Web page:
It’s been nearly seven years since comedic legend Robin Williams passed away in a tragic suicide, but he is still missed by millions of fans from around the world to this day.
Wednesday would have been Williams’ 70th birthday, and to mark the occasion, his son Zak spoke out to reflect on his father’s final days.
Today would be 70. Missing you especially much today. Love you always evermore. pic.twitter.com/Evc7uW48eS 
— Zak Williams (@zakwilliams) July 21, 2021 
Zak Opens Up About His Father’s Mental Health Struggles
While appearing on the podcast “The Genius Life ,” Zak got candid about Williams’ struggle with mental health.
He talked about how difficult it was to see his father battle depression and be misdiagnosed for years prior to his death, saying that the experience was so bad that it gave him PTSD.
“It’s a unique form a suffering in the family context,” Zak said of dementia with Lewy bodies (DLB), which Williams was only found to be suffering from after he had died.
The Alzheimer’s Society  defines DLB as “a type of dementia that shares symptoms with both Alzheimer’s disease and Parkinson’s disease,” and it may account for 10-15 percent of all dementia cases.
“We talked several times a week but then it got to the point where we’re talking every day,” Zak said of his dad’s final years. “I wanted to be there for him on a daily basis. I really wanted to because [DLB] can be really isolating even if you’re with family and loved ones.”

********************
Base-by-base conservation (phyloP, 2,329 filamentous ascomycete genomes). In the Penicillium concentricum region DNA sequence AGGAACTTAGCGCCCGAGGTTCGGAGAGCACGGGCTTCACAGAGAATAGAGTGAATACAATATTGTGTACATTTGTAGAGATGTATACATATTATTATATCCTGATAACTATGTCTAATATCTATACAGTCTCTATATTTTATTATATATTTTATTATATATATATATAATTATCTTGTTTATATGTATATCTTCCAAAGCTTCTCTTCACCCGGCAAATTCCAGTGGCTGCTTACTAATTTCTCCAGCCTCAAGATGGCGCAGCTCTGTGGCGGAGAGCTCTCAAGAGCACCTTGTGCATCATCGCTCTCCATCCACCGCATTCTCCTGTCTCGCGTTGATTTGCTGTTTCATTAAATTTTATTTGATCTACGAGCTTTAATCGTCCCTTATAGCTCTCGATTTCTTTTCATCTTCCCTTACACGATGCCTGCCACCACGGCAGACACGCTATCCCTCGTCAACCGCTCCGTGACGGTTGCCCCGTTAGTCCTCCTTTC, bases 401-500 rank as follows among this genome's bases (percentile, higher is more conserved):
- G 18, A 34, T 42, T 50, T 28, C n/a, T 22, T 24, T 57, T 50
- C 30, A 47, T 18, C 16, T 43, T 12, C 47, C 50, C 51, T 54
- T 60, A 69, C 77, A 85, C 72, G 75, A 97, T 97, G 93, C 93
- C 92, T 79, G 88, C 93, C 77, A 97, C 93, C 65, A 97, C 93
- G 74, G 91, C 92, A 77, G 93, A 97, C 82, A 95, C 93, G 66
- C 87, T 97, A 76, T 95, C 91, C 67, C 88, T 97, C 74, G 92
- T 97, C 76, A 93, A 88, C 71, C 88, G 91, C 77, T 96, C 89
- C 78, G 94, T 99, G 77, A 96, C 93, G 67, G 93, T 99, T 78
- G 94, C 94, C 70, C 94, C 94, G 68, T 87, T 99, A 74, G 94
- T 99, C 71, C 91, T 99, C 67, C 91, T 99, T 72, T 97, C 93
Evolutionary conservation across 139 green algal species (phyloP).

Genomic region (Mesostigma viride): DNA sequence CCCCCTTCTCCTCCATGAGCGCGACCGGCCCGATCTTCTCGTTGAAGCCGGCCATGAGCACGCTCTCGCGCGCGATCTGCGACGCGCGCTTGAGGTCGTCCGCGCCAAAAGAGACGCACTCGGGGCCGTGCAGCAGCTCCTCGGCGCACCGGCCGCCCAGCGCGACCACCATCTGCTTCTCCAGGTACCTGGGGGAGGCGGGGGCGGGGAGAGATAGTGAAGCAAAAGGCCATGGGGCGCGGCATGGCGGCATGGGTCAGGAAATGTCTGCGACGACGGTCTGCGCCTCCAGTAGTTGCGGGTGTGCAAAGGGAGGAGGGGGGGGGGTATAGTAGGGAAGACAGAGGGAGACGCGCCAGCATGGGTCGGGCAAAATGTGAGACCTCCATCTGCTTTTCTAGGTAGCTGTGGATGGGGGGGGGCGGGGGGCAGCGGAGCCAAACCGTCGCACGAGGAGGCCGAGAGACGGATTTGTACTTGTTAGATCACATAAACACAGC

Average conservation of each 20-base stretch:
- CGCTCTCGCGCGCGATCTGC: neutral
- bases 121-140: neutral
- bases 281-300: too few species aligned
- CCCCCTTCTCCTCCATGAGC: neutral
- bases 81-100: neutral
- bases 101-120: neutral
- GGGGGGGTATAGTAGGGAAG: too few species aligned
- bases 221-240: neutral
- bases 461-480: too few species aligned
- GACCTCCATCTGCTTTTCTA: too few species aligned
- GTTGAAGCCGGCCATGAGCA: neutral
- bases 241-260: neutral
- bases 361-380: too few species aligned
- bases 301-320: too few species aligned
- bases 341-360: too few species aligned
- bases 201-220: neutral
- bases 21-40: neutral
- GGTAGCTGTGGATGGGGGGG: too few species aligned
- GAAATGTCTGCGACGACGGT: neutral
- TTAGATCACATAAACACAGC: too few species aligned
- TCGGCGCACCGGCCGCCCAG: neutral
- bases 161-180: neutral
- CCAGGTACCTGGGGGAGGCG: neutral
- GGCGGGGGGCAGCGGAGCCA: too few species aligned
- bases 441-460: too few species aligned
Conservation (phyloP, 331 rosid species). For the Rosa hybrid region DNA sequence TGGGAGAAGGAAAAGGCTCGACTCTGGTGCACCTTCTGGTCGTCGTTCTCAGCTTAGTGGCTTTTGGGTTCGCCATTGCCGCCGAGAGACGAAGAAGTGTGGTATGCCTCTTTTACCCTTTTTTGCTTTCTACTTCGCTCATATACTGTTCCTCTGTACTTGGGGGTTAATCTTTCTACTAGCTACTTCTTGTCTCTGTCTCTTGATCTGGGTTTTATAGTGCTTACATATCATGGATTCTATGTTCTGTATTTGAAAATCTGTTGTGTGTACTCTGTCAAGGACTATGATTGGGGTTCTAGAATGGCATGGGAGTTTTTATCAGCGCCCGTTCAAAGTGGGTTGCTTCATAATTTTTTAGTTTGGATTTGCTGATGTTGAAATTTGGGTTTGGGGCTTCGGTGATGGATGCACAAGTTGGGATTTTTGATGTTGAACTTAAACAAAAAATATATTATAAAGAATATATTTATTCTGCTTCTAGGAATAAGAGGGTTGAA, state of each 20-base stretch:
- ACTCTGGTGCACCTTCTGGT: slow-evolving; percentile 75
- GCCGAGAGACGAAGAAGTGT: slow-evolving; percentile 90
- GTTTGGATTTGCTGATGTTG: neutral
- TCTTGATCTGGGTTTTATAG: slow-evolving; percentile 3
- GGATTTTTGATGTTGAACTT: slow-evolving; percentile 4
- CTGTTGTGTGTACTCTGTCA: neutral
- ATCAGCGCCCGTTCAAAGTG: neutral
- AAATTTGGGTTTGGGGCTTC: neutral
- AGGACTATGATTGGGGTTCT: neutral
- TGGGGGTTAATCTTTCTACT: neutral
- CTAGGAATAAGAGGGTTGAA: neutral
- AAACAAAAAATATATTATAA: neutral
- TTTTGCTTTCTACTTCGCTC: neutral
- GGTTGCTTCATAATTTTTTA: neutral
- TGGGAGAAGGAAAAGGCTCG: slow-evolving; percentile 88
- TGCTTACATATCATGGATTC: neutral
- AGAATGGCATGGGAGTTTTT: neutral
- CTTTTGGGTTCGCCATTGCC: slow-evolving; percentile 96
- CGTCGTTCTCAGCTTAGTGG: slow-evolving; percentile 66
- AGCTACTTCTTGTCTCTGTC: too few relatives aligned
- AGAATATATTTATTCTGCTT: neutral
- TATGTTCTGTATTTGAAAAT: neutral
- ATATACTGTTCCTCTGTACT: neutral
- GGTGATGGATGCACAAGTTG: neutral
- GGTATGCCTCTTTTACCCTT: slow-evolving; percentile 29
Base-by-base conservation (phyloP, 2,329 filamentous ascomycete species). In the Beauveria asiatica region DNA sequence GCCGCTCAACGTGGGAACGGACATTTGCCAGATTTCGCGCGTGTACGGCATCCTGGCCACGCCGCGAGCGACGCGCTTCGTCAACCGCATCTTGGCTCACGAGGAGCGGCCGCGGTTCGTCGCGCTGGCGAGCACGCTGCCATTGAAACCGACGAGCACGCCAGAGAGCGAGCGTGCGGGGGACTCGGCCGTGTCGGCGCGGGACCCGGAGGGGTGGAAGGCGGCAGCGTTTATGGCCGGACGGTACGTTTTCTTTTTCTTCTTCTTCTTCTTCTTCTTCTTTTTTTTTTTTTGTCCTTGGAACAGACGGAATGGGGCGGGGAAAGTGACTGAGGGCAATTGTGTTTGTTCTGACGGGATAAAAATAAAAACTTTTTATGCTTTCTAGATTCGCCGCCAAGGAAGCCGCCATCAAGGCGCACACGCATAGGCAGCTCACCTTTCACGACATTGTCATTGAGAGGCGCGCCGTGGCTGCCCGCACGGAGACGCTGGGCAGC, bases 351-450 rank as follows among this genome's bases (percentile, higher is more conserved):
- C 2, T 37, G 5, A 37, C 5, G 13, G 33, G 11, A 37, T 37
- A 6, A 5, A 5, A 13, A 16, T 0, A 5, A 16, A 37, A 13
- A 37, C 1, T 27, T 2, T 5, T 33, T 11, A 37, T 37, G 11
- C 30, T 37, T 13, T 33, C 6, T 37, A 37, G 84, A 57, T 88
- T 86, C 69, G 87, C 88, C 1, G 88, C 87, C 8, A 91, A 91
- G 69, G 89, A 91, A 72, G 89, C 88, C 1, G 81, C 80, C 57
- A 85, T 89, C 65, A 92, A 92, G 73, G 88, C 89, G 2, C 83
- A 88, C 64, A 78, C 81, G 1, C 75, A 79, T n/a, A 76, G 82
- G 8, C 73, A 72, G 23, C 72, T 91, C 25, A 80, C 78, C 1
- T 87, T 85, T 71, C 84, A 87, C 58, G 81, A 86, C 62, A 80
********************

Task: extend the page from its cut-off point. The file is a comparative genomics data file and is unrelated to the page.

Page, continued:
Williams’ Devastating Misdiagnosis
In the two years before Williams committed suicide, he had been misdiagnosed with Parkinson’s disease.
His son feels that this misdiagnosis had a devastating impact on the Mrs. Doubtfire star because the drugs used to treat Parkinson’s are “no joke. They put you through it.”
“The diagnosis was different than the disease so I think it could be a situation where you’re taking stuff and experiencing purely the side effects of [the drug],” Zak explained, adding that still “there’s a range of efficacy but what I found was they’re also really hard on the mind and body, so that was hard to see.”
“When he died by suicide the [DLB] had progressed, but he was only really two years in,” Zak continued. “I don’t want to say it was a short period — it felt a lot longer than it actually was — but it was a period for him of intense searching and frustration. From my lens, it felt so sad for me because I loved him so much as a dad but also he was one of my best friends and we spent so much time together.”
“For him to confide in me and share his experience, it’s frightening, you know, and I have a lot of empathy for family members going through similar or the same experience because it’s just devastating,” he added.
Zak Struggles After His Father’s Death
Zak struggled after his father’s death and began using alcohol to self-medicate. This then led to some “very harmful issues for me personally,” including some levels of psychosis.
“When I spoke with a psychiatrist, I was diagnosed with PTSD,” said Zak, who has been sober for four years now.
These days, Zak is a mental health advocate who travels the country pointing out that stats from the American Foundation for Suicide Prevention  show that men are four times more likely to commit suicide than women are.
In this video, Zak shares about how he struggled after his dad died and his path to helping others with personal trauma.
“It very much relates to stigma and availability and openness to pursing treatment,” he said. “I think many [men] feel isolated; many don’t have the outlets needed.”
Robin Williams’ death was an unspeakable tragedy, but the comedian would undoubtedly be very proud to see his son Zak using it to help others.